The cost of car insurance could drop but you'll probably have to spend more time looking for the best price after the competition watchdog banned pricing agreements between comparison sites and car insurers.
Under existing rules, clauses in contracts between comparison websites and motor insurers block providers from making their products available at a better price elsewhere. In effect, this means consumers will find the same prices available across all the leading comparison sites. (For help lowering your car insurance costs see our Cheap Car Insurance guide).
But when the ban is implemented, which is expected to be early next year, websites will no longer be able to restrict providers from offering better prices on rival sites. It is hoped this will increase competition, which in turn will lower prices.
Unlike comparison site Compare the Market, which defended the price fixing agreements in November last year, MoneySupermarket (part of the same group as MoneySavingExpert.com) welcomed the ban on these clauses.
Peter Plumb, chief executive of MoneySupermarket, says: "The removal of clauses from some price comparison website contracts, which prevent insurers from offering a cheaper premium through another price comparison website, is good for consumers. Unlike some other comparison websites, MoneySupermarket never uses these clauses."
Meanwhile Alasdair Smith, chairman of the private motor insurance investigation group and CMA deputy panel chairman, says: "There needs to be improvements to the way price comparison websites operate.
"They certainly help motorists look for the best deal, and this in turn has led insurers to compete more intensely, but we want to see an end to clauses which restrict an insurer's ability to price its products differently on different online channels. We expect this to lead to greater competition between price comparison websites."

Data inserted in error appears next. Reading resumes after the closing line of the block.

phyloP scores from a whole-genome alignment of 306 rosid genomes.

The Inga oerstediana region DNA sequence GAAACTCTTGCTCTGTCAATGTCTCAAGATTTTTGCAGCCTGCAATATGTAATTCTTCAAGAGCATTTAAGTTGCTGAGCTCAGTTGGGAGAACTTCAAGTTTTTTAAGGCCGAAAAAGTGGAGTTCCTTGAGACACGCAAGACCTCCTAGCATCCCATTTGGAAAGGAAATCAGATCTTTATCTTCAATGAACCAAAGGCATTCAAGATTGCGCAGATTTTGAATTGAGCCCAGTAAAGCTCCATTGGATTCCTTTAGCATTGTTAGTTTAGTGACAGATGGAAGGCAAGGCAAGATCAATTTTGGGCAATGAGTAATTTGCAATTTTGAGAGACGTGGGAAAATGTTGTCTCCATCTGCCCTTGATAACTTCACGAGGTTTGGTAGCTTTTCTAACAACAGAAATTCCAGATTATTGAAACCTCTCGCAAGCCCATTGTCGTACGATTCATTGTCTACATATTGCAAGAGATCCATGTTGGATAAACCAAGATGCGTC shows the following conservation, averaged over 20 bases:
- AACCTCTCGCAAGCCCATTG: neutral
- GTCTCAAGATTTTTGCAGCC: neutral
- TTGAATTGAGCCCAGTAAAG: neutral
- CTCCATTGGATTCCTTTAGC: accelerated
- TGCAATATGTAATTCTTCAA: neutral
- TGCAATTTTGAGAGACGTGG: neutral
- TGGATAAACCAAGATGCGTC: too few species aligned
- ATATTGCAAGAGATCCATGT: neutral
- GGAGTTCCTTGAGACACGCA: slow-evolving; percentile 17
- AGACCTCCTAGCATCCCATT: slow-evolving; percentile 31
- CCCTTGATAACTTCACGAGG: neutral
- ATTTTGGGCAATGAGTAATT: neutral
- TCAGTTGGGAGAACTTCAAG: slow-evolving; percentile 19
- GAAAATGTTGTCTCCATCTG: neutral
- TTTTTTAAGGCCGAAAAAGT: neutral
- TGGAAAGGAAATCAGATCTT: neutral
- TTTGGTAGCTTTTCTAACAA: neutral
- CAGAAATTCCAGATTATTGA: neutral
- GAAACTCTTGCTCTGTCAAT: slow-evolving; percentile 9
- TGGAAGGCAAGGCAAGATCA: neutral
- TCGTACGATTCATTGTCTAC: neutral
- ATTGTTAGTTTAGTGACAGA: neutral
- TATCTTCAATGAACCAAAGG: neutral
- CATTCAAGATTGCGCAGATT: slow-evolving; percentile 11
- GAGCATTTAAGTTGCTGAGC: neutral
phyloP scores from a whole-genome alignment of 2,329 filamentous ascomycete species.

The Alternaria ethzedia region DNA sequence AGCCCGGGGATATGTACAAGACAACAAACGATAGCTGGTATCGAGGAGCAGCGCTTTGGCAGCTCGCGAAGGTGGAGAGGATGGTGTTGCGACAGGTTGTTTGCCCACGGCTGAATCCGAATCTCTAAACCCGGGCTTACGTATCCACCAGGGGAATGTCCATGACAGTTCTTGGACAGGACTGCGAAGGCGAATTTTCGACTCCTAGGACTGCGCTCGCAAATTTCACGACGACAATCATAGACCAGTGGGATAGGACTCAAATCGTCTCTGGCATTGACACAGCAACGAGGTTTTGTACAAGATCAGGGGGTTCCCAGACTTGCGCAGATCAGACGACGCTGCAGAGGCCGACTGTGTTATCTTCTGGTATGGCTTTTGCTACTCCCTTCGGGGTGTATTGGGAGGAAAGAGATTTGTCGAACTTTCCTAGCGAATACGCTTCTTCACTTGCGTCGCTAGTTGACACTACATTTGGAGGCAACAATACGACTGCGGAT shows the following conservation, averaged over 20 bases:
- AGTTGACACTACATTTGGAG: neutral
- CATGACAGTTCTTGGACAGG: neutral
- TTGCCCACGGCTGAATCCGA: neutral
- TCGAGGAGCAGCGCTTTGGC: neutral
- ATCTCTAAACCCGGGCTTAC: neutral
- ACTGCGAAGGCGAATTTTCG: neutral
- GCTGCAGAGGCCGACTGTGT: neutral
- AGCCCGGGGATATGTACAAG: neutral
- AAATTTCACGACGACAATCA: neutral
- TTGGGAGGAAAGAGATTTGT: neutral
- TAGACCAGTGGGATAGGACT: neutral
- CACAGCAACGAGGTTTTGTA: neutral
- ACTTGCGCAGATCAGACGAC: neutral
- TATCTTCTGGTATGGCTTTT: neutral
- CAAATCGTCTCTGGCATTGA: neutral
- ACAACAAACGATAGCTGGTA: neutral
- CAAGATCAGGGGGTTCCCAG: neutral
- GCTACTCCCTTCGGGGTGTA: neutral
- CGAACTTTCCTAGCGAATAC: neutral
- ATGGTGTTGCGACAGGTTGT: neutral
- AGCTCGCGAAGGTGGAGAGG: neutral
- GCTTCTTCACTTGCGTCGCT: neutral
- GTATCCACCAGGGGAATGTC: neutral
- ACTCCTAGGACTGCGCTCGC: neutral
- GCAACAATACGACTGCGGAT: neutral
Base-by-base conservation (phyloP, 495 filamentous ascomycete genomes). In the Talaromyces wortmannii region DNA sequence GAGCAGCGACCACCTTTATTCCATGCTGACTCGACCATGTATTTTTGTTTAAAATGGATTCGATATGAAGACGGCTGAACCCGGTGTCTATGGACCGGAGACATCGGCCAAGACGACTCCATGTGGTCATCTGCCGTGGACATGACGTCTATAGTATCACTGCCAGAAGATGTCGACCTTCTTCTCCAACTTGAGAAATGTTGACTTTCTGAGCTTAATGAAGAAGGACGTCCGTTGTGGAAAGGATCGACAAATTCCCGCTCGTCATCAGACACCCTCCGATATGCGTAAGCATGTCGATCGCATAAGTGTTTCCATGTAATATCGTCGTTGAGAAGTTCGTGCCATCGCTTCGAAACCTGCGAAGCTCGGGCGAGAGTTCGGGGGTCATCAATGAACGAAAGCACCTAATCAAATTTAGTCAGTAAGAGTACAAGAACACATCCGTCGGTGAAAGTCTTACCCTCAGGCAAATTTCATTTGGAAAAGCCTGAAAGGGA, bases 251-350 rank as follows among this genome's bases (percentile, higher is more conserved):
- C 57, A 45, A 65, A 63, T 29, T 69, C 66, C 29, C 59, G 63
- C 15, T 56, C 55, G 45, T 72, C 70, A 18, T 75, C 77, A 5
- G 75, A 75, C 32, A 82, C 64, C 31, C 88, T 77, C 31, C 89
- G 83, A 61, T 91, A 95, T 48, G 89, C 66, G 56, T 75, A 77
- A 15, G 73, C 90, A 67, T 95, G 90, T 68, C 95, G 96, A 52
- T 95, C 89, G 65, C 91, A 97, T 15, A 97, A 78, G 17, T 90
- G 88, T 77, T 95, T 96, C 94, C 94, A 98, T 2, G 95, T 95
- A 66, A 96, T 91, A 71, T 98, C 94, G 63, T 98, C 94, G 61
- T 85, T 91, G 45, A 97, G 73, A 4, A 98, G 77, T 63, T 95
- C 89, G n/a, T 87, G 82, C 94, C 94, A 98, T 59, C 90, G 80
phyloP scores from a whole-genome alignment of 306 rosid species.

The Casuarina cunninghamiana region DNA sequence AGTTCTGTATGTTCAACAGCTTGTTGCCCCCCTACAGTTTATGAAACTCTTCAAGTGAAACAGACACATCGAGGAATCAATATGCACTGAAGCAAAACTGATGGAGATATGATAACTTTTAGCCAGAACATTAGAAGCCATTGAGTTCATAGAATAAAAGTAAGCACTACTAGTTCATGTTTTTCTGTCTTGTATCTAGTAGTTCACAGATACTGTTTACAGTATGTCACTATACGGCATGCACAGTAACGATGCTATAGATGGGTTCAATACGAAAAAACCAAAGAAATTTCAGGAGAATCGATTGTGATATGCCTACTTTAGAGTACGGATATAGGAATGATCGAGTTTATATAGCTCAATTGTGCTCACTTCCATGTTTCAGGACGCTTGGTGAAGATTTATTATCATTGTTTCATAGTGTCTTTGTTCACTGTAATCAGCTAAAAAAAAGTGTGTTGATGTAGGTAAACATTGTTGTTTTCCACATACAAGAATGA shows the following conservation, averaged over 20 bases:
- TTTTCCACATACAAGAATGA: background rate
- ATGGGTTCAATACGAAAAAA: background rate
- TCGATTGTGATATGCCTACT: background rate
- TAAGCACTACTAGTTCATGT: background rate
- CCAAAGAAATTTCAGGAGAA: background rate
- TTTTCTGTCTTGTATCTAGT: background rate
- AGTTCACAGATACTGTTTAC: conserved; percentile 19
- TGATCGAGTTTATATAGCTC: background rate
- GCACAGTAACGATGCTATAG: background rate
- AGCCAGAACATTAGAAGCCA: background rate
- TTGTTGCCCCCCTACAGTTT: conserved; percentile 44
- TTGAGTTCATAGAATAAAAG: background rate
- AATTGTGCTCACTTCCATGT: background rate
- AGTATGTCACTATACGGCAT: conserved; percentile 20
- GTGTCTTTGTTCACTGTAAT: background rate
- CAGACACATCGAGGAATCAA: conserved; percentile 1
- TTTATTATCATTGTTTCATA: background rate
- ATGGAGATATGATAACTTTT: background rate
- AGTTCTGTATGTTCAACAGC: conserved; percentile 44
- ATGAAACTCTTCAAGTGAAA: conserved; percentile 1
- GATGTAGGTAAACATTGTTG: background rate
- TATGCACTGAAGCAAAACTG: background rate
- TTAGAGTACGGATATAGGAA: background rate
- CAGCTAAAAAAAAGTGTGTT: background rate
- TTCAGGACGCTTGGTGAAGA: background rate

The former Office of Fair Trading (OFT) referred the private motor insurance market to the Competition and Markets Authority (CMA) for a competition investigation in September 2012.
As part of its investigation the CMA has also called for better information to be provided to motorists on the cost and benefit of protecting no claims bonuses, and has urged the Financial Conduct Authority (FCA) to review how car insurers sell add-ons.
No cap on car hire costs
One of the areas of concern that the CMA hasn't managed to come up with a solution to is the high cost of courtesy cars for drivers following accidents, after finding there was often little incentive to keep this cost down. In many cases, the insurer of the non-fault driver arranges for a replacement car and repair, while the insurer of the at-fault driver foots the bill.
In its provisional report published in June, the CMA found there was a "significant difference" between the cost of providing a replacement vehicle and what the at-fault driver's insurer actually ends up being charged (see the Competition watchdog wants courtesy car charge cap MSE News story).
At the time, the CMA suggested there should be a cap on courtesy car charges, but it has now concluded that it can't implement this without a change in the law and that as "the extent of the problem is not as high as was at first envisaged" – it only caused an increase in the average premium of £3/year – it "does not warrant such a radical measure".
Instead, it is urging insurers to work towards lowering the cost of replacement vehicles and has called on providers and car hire companies to agree on lower costs across the board.